Have you ever wondered if "anyone ever win those 'RT this for a prize' contests?" Hunter Scott, an engineer at Motorola, wanted to find out just that and got his answer with an ingenuous experiment: he made a Twitter bot to search for tweets that offered a prize if they were retweeted. The Python script entered Scott in about 165,000 contests over a period of nine months, and he won a thousand of them.

The bot averaged four wins a day, every day for nine months. Prizes ran the gamut from tickets to shows and currency in video games, to an autographed cowboy hat from the stars of a Mexican soap opera, and much, much more.

Winning that many prizes, while awesome, ended up being overwhelming. Scott says he didn't claim most of the prizes he won. Instead, he messaged the account and asked for the prize to be given to someone else.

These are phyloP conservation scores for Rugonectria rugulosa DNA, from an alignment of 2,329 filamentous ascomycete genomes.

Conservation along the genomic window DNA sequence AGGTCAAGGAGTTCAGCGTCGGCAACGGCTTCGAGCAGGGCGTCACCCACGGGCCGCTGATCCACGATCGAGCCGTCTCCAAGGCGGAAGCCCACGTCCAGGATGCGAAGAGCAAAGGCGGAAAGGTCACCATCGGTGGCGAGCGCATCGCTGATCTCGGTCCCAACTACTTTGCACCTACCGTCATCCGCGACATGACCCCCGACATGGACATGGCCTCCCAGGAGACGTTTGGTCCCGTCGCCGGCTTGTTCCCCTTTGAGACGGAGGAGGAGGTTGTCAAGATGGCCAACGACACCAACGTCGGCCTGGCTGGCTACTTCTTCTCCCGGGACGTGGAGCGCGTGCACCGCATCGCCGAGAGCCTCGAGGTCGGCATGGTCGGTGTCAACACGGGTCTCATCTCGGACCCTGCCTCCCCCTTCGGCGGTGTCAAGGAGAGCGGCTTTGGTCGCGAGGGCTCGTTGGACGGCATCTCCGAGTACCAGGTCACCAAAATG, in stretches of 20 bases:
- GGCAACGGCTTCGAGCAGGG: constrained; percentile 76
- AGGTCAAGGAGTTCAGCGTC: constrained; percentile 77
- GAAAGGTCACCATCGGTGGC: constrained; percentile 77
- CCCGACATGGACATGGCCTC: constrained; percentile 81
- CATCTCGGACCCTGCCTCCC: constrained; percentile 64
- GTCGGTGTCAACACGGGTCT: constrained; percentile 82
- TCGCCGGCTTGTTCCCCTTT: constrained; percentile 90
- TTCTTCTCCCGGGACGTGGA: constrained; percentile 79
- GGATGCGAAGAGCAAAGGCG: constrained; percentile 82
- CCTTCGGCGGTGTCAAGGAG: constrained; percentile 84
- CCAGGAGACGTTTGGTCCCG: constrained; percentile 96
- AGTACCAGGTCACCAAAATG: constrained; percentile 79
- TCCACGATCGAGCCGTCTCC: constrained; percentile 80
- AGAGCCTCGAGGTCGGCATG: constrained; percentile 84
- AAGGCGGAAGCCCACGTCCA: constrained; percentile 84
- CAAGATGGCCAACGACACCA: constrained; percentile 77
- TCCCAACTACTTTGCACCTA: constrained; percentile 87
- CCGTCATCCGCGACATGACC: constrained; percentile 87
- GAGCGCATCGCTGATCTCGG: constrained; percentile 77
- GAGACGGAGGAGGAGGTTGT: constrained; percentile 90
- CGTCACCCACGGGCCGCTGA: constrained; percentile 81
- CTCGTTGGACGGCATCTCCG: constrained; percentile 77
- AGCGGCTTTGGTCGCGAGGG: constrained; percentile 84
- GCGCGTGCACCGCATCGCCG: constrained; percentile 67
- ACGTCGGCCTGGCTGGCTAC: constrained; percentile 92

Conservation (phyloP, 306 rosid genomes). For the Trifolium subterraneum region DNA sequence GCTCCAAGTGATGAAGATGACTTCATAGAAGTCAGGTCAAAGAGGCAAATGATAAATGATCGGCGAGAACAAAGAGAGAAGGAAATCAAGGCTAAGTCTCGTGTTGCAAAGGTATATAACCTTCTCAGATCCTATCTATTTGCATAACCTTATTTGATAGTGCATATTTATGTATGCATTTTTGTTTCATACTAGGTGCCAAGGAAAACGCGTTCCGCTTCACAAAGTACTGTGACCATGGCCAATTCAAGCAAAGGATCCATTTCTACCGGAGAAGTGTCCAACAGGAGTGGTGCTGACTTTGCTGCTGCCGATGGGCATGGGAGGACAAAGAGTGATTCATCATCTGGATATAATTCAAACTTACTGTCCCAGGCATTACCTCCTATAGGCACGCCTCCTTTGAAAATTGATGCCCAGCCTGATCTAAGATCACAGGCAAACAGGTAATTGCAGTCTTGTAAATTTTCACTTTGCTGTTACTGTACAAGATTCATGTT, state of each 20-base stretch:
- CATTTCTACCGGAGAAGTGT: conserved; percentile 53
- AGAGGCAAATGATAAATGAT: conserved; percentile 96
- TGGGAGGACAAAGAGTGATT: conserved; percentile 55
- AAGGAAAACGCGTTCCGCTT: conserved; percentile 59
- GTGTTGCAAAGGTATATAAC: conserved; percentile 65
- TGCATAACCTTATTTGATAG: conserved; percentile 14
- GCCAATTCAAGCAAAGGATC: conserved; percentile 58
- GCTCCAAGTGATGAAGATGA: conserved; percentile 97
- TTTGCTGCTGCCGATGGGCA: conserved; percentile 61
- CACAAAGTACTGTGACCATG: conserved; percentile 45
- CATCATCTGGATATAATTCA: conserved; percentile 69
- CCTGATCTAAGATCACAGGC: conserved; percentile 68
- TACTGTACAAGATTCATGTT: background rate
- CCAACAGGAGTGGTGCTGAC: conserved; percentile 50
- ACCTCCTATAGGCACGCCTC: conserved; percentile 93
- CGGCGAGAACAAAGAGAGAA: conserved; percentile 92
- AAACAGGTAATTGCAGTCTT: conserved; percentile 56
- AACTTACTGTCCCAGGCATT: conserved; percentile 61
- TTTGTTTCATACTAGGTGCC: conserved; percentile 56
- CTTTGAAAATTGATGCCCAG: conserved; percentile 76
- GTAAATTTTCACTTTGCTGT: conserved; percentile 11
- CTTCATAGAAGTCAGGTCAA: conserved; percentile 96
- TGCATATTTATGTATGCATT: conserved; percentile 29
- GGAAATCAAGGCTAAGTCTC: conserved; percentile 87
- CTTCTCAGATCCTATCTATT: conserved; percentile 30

What was the most valuable prize? A trip to New York Fashion Week worth $4,000. This was one of the prizes Scott didn't claim, particularly because he doesn't live near New York and didn't want to pay taxes on the prize.

At some point during the project, Scott adapted the bot to also raise money for charity. Tweets that said money would be donated for every retweet they received were found and RT'd by the bot.

The trickiest part of this project was preventing the bot from being kicked off of Twitter for spam. There are rules about retweeting and following and unfollowing, but Twitter doesn't publish the exact numbers, so Scott figured it out through a trial-and-error process.